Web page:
“The reduced level of traffic couldn’t sustain even the level of tourism we have at the present time. The current level of service we get with two ferries is fundamental to achieving all the aims for the island we have. There are a lot of things which are really positive for the island just now and it would be really disappointing if the ferries weren’t able to assist us to grow.”

Fetlar’s latest population boost is thanks to the arrival in the late summer of Mike Fogarty, 57, a retired university lecturer, his partner Marie Painter, 45, and their children Theresa, 11, Shane, ten, Joshua, eight and Aaron, five, from their home at Stourton, near Birmingham. “We had been thinking about moving for about three years,” says Mr Fogarty. “I went to the Queen Victoria School in Dunblane and my mother is from Edinburgh and a bit of me wanted to return to Scotland for a quiet life when I retired.

“We looked at Fetlar online and researched it, made contact and then came up in February last year to have a look around and meet people. We thought we would come up in winter and see Fetlar at its worst and fell in love with the place. And we moved here at the end of September. It is down to the people on the island that we made up our minds to come. They were frank and open with us. It wasn’t portrayed as being all rosy. And they urged us to put in for social housing and come up and stay for 12 months and then make a final decision.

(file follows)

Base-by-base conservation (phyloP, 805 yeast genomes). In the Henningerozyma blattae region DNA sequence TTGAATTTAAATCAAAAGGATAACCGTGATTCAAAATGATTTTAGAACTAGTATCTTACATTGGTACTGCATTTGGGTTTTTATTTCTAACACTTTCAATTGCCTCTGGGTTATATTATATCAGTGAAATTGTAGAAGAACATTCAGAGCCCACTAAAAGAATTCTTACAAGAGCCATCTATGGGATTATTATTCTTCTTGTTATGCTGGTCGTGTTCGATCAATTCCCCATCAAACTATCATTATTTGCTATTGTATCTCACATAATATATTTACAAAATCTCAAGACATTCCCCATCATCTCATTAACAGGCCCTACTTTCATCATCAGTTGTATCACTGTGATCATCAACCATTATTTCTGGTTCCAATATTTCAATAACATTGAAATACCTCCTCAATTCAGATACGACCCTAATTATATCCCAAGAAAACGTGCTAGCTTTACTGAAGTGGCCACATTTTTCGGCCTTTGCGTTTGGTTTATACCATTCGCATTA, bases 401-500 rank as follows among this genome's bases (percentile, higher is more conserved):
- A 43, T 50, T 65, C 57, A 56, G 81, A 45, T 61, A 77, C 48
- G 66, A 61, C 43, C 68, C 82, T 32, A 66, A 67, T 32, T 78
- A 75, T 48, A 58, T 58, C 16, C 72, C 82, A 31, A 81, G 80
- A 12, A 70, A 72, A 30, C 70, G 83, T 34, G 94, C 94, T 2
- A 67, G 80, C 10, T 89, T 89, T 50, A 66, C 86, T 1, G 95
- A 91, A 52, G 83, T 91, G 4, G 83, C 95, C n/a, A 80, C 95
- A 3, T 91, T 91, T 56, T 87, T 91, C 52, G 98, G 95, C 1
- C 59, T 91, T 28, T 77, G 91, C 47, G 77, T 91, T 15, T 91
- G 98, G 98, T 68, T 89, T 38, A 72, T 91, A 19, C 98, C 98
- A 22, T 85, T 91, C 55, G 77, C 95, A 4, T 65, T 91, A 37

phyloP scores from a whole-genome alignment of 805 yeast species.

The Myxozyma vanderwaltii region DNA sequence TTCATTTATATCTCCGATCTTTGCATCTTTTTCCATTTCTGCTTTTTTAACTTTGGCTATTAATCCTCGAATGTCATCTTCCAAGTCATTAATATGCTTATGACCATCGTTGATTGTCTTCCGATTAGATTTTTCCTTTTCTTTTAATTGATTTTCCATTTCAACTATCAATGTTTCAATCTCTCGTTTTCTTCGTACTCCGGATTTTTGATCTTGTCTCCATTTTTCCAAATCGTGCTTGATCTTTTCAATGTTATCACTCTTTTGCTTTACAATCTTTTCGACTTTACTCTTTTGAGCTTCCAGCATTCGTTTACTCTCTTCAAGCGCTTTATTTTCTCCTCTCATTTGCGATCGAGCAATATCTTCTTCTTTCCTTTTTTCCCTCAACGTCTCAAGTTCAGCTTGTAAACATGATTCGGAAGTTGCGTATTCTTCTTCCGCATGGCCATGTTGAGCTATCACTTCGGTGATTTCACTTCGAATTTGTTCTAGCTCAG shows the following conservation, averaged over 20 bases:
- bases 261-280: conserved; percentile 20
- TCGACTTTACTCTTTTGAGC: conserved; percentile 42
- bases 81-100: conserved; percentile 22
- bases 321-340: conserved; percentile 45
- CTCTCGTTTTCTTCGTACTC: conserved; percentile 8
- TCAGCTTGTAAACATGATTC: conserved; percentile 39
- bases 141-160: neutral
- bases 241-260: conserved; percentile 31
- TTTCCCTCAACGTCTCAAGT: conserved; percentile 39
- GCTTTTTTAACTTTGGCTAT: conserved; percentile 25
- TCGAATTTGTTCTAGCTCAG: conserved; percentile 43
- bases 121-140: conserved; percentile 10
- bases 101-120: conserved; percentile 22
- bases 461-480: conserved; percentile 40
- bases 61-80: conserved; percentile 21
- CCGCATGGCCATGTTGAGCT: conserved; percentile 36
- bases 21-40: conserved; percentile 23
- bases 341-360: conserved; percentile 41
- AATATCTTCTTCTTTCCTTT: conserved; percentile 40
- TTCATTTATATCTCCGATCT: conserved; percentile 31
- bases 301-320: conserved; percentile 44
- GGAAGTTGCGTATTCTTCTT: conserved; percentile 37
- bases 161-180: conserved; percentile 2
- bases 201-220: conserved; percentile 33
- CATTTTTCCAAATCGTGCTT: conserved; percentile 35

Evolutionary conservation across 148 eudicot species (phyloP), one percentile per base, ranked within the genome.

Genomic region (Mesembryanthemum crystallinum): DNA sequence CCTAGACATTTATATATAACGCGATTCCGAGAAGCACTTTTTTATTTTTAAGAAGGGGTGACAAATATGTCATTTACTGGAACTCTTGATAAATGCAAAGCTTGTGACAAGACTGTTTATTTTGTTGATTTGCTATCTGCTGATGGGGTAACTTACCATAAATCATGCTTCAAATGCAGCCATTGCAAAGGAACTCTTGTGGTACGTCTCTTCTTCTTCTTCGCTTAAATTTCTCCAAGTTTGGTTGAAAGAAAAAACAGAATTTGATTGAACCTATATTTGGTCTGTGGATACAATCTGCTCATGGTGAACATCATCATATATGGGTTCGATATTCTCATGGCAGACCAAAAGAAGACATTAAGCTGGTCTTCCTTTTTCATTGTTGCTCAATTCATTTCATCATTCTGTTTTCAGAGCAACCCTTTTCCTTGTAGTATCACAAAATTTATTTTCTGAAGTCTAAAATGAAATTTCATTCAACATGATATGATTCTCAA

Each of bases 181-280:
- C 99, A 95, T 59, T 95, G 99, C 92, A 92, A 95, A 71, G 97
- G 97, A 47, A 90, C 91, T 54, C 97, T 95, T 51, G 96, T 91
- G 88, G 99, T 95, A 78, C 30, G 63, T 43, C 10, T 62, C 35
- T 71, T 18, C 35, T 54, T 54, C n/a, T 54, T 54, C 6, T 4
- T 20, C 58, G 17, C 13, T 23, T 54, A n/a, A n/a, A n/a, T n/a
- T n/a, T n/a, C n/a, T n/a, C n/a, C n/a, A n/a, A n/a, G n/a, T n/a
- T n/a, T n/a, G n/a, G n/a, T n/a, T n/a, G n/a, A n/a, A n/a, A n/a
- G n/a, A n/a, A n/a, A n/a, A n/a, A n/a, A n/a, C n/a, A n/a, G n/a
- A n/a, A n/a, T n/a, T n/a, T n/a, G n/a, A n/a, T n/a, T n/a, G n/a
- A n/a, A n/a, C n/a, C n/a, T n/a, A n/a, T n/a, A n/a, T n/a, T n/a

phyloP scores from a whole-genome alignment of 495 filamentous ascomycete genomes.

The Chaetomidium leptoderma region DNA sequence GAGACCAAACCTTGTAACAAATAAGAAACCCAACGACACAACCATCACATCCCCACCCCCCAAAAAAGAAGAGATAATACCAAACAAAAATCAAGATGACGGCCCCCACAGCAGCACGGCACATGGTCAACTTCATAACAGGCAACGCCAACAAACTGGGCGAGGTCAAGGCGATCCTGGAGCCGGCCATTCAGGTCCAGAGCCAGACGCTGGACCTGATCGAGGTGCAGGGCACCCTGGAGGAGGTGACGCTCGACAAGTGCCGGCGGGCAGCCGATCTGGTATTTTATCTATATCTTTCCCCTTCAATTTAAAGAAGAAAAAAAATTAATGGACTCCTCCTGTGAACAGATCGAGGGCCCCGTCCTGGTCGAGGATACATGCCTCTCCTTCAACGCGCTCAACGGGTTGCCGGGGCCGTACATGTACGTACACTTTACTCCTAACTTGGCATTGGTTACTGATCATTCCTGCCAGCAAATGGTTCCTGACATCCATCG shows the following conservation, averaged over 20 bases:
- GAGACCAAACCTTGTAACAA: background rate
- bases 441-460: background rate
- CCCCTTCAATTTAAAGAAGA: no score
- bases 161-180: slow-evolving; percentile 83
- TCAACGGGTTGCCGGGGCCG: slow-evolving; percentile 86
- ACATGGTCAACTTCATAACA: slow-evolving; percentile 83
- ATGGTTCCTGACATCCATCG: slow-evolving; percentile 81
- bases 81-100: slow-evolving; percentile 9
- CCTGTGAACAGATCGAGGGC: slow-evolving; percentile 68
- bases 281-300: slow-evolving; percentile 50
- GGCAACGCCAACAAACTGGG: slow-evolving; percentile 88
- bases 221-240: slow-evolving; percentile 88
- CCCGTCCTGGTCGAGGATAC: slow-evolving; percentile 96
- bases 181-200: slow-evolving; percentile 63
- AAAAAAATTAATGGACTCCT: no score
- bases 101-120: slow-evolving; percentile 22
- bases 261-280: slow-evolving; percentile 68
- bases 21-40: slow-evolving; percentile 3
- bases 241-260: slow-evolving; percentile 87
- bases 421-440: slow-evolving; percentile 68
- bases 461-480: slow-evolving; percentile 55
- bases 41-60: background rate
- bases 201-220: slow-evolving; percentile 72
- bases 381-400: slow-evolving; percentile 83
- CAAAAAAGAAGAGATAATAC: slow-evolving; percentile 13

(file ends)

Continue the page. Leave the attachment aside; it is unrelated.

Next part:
“But we have already more or less made up our minds that we are staying. We are here for the long haul. The kids have already told us they don’t want to go back to Stourton. Fetlar is now home to them. The lifestyle here is fantastic.

“If I was still working then the threat to the ferry service might have affected our decision to come here. But I am retired. There are, however, ways we could be affected that concern us about the ferries. The leisure facilities are on Unst and Yell and, if they cut the service, it is going to reduce the chances of going to places like that. And, at the moment, my eldest daughter when she starts secondary, has the choice of going to Baltasound junior secondary on Unst or Anderson High School at Lerwick. Obviously, if the ferries are affected it might have some impact on her schooling. But I have no regrets about moving to Fetlar. To be honest, I wish we had done it before.”

A spokeswoman for Shetland Islands Co-uncil said: “The SIC’s review of Shetland’s ferry services began in February 2012, initially with a target of saving £1.7million. Since that time, the financial constraints facing the Council have significantly increased, and that target has risen to around £3million.

“Two rounds of public meetings have been held around the isles. That extensive period of consultation has come to an end, and a significant volume of feedback has been received from individuals, communities and businesses. In addition, the review will include traffic modelling and economic studies, and a wider socioeconomic study of the council’s overall proposals.”

The people of Fetlar have to hope that others will also see their link to the mainland as worth more than a figure on a balance sheet.